Enter your mobile number or email address below and we'll send you a link to download the free Kindle App. Then you can start reading Kindle books on your smartphone, tablet, or computer - no Kindle device required.
To get the free app, enter your email address or mobile phone number.
American Oracle: The Civil War in the Civil Rights Era Hardcover – August 22, 2011
"The Black Presidency"
Rated by Vanity Fair as one of our most lucid intellectuals writing on race and politics today, this book is a provocative and lively look into the meaning of America's first black presidency. Learn more
Frequently Bought Together
Customers Who Bought This Item Also Bought
Truly a tour de force… intellectual history and criticism at the highest level, told with passion and artistry. (Fitzhugh Brundage, author of The Southern Past)
Perceptive, eloquent, and timely, Blight's book should find a wide and appreciative audience. (Gary Gallagher, author of The Union War)
Blight's elegant narrative enables us to see the full, enduring, significance of the Civil War in the consciousness of four major writers. An outstanding achievement. (Caryl Phillips, author of Dancing in the Dark)
The Civil War has given us not only great history, literature, and art, but also great works of thought. David Blight enriches this canon by probing the war's power to haunt and inspire every generation. American Oracle is intellectual history at its best—deep terrain, mined by a scholar who brings gems to the page. (Tony Horwitz, author of Confederates in the Attic)
During the middle decades of the twentieth century the United States faced a dual challenge—of civility and memory, each one race-related. David Blight develops deep biographical links to connect and explain those troubled years, and does so with eloquence. He thereby adds a brilliant new aspect to the field of American memory studies. (Michael Kammen, Newton C. Farr Professor of American History and Culture (Emeritus) at Cornell University and Past President of the Organization of American Historians)
This is a distinctive addition to the books about the Civil War and how we view it on the conflict's 150th anniversary. (Publishers Weekly 2011-06-27)
As the sesquicentennial of the Civil War (2011–15) begins, historian Blight examines how we handled the centennial, which occurred at the infancy of the civil rights movement, and the persistent questioning about all the elements that were at the heart of the nation-rending civil conflict. History and great literature blend beautifully as Blight conducts his examination of the works of four writers--Robert Penn Warren, southern-born novelist; Bruce Catton, historian and journalist; Edmund Wilson, literary critic; and James Baldwin, northern-born essayist and race critic--providing background and context for their works and their views of the centennial and all its commercialism and hypocrisy. From their different perspectives, the four offer "a way of understanding the Civil War both as something very American and as an event in a larger human drama." Blight explores Warren's straightforward look at the racism at the heart of the war and the continued hypocrisy of southern commemorations, Catton's cold-eyed examination of the cost of war, Wilson's deconstruction of the war as a unifier of the nation, and Baldwin's chastisement of American racism. Throughout, Blight explores the mythology that came out of the Civil War and the sense of American redemption that did not include any examination of the tragedies of racism and slavery. (Vanessa Bush Booklist (starred review) 2011-09-15)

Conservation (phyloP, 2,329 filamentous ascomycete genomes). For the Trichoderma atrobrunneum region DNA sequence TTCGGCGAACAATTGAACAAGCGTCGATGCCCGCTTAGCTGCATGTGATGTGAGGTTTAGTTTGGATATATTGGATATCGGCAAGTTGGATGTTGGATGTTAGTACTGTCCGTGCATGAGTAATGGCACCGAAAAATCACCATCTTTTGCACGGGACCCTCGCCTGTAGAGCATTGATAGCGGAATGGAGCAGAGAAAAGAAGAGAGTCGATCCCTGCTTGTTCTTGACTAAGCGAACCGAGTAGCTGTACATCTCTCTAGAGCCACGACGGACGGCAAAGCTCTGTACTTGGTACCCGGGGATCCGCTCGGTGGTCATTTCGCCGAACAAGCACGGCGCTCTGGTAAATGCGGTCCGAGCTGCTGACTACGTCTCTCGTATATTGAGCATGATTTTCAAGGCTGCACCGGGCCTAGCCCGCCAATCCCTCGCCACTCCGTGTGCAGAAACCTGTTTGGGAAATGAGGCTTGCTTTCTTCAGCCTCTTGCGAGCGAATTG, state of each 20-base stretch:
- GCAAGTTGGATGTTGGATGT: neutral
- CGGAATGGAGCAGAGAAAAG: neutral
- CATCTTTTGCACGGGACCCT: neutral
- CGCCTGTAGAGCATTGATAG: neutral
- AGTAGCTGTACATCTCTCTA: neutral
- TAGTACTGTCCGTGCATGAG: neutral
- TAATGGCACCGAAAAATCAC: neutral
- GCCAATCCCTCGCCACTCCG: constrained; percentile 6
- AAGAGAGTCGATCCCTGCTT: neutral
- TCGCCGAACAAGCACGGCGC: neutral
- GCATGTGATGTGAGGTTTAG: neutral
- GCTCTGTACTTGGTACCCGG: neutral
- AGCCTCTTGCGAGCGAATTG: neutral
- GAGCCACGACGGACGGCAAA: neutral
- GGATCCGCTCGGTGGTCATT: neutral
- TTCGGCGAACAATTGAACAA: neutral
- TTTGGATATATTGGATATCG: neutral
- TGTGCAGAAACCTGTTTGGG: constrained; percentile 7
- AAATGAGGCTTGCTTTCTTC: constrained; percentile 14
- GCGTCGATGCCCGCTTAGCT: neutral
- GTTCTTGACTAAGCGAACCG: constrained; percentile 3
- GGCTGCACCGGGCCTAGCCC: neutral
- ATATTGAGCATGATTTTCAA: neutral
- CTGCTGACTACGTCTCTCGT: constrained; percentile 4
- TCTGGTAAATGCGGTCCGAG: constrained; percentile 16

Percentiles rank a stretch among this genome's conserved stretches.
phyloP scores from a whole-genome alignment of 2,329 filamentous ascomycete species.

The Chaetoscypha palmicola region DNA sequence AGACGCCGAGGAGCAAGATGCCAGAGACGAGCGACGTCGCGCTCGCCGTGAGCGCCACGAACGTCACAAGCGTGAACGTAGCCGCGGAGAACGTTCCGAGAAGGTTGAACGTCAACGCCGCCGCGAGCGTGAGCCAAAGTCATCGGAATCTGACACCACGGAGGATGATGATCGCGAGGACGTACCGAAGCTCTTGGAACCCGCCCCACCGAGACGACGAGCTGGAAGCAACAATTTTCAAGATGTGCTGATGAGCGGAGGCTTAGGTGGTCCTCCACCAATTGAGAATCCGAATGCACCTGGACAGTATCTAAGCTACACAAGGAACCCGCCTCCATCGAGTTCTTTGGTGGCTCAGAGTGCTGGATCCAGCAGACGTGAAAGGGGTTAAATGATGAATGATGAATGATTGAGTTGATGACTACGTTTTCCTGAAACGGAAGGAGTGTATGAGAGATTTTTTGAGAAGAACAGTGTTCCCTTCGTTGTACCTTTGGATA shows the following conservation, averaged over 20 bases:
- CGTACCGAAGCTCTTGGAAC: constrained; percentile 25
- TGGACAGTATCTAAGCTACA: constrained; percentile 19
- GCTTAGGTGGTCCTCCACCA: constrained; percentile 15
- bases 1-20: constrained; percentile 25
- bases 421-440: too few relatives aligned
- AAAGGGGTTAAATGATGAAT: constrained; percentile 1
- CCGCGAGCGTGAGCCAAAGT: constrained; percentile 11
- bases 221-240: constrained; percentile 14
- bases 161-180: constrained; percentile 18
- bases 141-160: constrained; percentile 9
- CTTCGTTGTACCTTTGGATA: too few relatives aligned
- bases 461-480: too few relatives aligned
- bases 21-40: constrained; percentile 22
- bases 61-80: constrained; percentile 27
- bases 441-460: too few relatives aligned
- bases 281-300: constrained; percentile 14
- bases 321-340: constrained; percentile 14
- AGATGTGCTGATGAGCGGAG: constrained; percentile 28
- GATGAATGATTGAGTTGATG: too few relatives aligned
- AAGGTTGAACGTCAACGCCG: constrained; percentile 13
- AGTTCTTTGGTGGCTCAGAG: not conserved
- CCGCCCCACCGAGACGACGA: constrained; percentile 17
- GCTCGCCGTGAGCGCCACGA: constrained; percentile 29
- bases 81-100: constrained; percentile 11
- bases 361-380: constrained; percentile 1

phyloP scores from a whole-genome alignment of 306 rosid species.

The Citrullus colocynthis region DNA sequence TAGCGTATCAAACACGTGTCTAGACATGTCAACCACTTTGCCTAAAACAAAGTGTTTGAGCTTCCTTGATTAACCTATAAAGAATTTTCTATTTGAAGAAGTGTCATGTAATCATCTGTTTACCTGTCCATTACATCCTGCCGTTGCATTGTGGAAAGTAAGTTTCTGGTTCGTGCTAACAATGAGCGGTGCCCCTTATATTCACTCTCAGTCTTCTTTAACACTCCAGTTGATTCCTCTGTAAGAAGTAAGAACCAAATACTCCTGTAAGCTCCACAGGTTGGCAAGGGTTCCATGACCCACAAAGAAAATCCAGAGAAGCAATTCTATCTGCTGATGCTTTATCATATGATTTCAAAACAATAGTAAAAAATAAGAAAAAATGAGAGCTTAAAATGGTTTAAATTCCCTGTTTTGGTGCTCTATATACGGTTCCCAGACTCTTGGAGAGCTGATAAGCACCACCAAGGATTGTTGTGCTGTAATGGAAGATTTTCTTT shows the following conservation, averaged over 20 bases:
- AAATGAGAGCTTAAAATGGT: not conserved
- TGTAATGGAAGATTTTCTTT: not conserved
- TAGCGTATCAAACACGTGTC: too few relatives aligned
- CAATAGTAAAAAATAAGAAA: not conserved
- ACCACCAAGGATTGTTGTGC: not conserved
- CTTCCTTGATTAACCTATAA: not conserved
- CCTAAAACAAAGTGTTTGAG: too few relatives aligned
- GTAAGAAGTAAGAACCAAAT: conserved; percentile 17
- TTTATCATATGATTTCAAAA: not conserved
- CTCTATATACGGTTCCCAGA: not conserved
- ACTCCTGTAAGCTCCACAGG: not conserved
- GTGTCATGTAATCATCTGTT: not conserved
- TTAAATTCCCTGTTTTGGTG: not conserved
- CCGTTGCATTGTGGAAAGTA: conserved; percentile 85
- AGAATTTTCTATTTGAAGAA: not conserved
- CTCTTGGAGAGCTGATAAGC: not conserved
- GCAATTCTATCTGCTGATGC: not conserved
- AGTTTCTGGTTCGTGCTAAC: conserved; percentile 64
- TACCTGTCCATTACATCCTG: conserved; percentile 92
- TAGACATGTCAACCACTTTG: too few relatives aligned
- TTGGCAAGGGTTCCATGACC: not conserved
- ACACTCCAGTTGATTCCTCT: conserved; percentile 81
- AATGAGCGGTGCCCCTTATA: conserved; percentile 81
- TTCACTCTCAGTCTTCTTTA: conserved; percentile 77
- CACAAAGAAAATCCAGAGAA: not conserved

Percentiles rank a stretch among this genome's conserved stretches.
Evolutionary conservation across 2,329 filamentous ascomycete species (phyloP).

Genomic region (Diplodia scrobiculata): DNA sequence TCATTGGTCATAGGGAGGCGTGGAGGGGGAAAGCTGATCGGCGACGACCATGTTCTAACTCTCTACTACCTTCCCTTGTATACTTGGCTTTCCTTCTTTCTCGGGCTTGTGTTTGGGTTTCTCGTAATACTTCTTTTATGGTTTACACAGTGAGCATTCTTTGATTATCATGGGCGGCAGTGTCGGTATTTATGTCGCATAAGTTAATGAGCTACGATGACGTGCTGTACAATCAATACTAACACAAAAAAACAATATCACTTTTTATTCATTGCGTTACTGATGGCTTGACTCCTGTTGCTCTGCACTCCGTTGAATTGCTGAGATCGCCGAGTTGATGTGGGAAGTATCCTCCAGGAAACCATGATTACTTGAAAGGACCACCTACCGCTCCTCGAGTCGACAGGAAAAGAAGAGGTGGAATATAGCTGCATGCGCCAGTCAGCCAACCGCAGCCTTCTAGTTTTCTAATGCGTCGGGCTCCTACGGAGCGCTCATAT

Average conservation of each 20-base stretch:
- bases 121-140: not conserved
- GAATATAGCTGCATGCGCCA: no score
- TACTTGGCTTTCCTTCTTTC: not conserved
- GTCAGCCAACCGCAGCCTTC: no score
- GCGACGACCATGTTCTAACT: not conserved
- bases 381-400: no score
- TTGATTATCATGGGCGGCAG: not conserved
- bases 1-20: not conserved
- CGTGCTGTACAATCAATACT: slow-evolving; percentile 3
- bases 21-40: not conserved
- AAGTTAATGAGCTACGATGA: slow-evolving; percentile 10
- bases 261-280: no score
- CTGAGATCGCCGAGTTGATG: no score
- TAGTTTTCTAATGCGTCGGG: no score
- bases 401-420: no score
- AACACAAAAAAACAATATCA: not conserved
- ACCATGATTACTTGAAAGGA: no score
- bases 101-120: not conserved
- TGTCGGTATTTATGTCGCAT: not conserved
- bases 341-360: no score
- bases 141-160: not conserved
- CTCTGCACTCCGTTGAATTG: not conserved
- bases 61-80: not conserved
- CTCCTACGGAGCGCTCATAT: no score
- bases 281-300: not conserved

David W. Blight's richly interpretive American Oracle contextualizes the sentimentalized celebration of the Civil War in the early 1960s within the tense realities of the civil rights era and the Cold War. Blight unravels the complexities of Civil War memory and meaning at a time when most white Americans considered restoration of the Union, not emancipation, as the war's grand result. (John David Smith Charlotte Observer 2011-09-25)
This book is several things, suggests Blight, but he hits it best when he characterizes it as a "discussion of four Americans in search of their country's history." In doing so, he gives us more than a history lesson: he presents an introspective journey into America's most complex and enigmatic historical event through the minds of four exceptional storytellers. He offers us the opportunity to revisit a monumental tragedy and thereby invites us to probe its meaning. If we do, we will not only be reacquainted with a defining American moment but we will also learn more about who America is, and why. (James T. Crouse Times Higher Education 2011-11-10)
David Blight has written a searching and suggestive book. (Andrew Delbanco New York Review of Books 2012-02-09)
Overall a valuable contribution to historical understanding. (D. Schaefer Choice 2012-02-01)
About the Author
More About the Author
Top Customer Reviews
This one is loaded. An entertaining and educational look at the memory of the CW as seen by four literary "giants", with their views analysed, dissected, and clarified by Blight. I loved it!